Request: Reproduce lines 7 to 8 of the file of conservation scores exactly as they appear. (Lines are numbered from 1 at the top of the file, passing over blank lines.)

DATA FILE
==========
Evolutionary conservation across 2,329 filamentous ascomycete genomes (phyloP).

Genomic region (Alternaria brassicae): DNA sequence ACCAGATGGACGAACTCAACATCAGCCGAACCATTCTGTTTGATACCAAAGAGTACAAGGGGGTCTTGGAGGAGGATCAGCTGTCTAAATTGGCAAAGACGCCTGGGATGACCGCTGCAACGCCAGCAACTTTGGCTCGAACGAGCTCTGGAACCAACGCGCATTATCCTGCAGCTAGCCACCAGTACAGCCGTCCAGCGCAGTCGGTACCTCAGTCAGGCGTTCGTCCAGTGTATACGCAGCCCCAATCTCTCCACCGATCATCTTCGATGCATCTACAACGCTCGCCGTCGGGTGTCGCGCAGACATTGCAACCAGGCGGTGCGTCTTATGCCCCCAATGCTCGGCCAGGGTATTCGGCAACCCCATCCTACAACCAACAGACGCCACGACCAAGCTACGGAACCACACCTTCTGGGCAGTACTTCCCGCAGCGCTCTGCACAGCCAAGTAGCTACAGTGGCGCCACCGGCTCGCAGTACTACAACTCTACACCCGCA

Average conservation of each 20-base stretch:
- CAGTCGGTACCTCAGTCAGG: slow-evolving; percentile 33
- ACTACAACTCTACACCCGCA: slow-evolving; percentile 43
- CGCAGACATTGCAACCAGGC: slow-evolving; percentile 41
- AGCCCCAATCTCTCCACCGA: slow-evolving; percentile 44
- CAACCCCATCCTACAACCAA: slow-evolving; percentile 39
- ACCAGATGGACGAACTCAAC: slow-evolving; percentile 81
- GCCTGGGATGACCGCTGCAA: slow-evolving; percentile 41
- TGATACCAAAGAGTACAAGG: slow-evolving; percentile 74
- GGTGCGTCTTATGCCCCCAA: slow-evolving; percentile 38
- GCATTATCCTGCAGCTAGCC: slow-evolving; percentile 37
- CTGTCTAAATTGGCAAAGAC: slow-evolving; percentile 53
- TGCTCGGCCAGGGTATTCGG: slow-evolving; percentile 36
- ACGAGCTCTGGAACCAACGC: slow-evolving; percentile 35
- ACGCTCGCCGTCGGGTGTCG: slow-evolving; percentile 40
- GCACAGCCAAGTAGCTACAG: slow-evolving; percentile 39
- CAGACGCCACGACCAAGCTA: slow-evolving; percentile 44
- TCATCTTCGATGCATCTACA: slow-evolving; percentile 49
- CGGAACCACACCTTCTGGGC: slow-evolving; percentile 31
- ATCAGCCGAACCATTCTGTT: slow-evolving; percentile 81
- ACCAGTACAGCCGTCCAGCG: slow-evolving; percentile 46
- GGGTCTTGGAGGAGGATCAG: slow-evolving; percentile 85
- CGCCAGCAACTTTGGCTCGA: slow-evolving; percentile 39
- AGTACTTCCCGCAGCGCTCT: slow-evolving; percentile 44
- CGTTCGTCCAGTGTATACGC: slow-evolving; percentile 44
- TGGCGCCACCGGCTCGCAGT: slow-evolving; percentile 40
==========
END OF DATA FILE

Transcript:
- AGCCCCAATCTCTCCACCGA: slow-evolving; percentile 44
- CAACCCCATCCTACAACCAA: slow-evolving; percentile 39